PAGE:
Tuesday, June 1, 2010

All kinds of Risk

Many authors have defined numerous risk categories such as:
• Market risk (volatility)
• Interest rate risk (changing interest rates)
• Equity Price Risk (pricing volatility of shares in individual companies)
• Foreign Currency Risk (exchange rate variations)
• Commodity Price Risk (changing commodity prices)

Reality is that many of these risks are temporary and disappear with a long term investment horizon – minimum 5 years. The earlier posted graph by Bernstein (Fig. 1) comes to mind as well as our discussion regarding price volatility which disappears over the long term as shown in figure 2.

Figure 1 shows Berstein's Probability of loss table.

Figure 2 shows that investments made during down markets over time rarely fall back below the initial purchase price.

Changes in interest rates can be nastier because interest rates appear to be roughly cyclical with many years of rising interest rate trends alternating with falling interest rate trends. These periods may last for decades and thus interest rate related losses are difficult to recoup. However, these risks lie in the eye of the beholder and depend greatly on the investment horizon. Ironically, interest risk increases with the length of the investment horizon. If you locked in a GIC rate for a year, your risk is very low while locking it in for 30 years in a rising interest rate environment may be an outright disaster, especially when inflation rises simultaneously (as often is the case). With GICs you’ll lose in purchasing power and you lose in opportunity costs when compared with higher rate paying GICs. When dealing with bonds, you may sell prior to maturity of the bond, but the bond’s value change will then be realized immediately.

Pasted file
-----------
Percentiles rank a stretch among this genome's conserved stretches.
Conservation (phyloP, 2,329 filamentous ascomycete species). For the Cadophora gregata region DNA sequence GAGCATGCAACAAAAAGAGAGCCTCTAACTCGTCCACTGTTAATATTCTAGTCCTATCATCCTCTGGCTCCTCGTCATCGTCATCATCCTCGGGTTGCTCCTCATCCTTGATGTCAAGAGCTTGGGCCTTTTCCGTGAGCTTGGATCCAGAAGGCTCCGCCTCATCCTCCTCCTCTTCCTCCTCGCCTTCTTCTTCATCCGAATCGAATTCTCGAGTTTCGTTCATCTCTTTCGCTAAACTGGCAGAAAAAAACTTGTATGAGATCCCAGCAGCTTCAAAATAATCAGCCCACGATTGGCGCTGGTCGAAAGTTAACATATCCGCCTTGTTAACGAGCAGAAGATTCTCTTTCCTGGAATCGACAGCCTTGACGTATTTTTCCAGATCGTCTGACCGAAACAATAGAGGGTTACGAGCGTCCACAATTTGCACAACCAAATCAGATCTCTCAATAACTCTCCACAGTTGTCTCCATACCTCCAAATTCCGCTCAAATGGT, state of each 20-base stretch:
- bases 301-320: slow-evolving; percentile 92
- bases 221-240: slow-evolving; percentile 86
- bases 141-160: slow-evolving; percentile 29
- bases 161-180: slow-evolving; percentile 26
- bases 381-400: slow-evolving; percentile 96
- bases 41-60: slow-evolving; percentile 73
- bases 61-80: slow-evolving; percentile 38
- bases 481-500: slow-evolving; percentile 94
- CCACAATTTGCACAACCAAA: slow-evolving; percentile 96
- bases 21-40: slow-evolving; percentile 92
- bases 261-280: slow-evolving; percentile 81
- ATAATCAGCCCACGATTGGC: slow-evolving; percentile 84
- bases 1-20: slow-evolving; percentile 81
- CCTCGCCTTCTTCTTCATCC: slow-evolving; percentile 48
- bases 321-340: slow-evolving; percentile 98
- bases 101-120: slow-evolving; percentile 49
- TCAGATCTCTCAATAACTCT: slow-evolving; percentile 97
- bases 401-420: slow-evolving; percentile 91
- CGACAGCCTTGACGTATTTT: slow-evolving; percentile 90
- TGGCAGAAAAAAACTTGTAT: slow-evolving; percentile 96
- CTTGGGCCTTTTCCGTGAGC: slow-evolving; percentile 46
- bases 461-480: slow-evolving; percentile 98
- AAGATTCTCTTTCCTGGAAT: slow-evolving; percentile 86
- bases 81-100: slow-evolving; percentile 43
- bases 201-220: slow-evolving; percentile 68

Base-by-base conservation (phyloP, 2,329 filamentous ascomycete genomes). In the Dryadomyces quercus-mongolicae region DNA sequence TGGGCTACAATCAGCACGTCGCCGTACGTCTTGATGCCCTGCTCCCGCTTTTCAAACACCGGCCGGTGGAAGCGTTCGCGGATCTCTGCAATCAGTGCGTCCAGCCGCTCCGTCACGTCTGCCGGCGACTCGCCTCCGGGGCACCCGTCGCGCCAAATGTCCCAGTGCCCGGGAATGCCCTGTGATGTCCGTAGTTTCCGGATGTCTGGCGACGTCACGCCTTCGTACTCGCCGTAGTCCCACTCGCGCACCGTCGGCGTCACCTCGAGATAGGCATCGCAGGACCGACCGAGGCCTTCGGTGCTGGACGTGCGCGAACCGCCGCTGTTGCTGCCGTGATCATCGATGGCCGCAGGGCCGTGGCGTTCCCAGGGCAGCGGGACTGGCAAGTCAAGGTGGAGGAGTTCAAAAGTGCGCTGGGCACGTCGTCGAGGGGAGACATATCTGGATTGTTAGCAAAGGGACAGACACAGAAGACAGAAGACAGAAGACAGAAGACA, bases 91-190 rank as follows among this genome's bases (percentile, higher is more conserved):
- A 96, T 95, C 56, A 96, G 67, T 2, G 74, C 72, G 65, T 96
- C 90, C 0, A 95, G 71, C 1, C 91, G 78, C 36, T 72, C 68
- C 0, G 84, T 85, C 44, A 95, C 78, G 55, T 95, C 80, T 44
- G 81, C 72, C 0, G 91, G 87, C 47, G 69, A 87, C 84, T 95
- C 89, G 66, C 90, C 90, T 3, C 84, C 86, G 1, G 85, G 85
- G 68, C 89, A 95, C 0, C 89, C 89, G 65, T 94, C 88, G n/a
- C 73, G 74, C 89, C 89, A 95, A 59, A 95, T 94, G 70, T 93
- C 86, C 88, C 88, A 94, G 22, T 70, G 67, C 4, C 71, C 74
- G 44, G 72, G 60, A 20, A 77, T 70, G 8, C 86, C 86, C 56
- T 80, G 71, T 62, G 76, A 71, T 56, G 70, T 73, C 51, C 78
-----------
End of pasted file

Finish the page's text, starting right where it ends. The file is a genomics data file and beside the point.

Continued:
So if as long term investors price volatility is not an issue and when dealing with fixed income a shorter (maximum 5 years) risk is muted (provided you hold until maturity), then what are the major concerns or risks an investor should focus on? For me the answer is found in the two profit centers of each investment: Cash flow and Appreciation. Cash flow, although variable, is more predictable on the short term than appreciation and it is part of your insurance policy against nasty consequences of a more volatile appreciation. The other component of your insurance policy is cash. So each investment portfolio should be seen in terms of 3 components: Cash flow, Appreciation and Cash. We will address each separately in upcoming postings.

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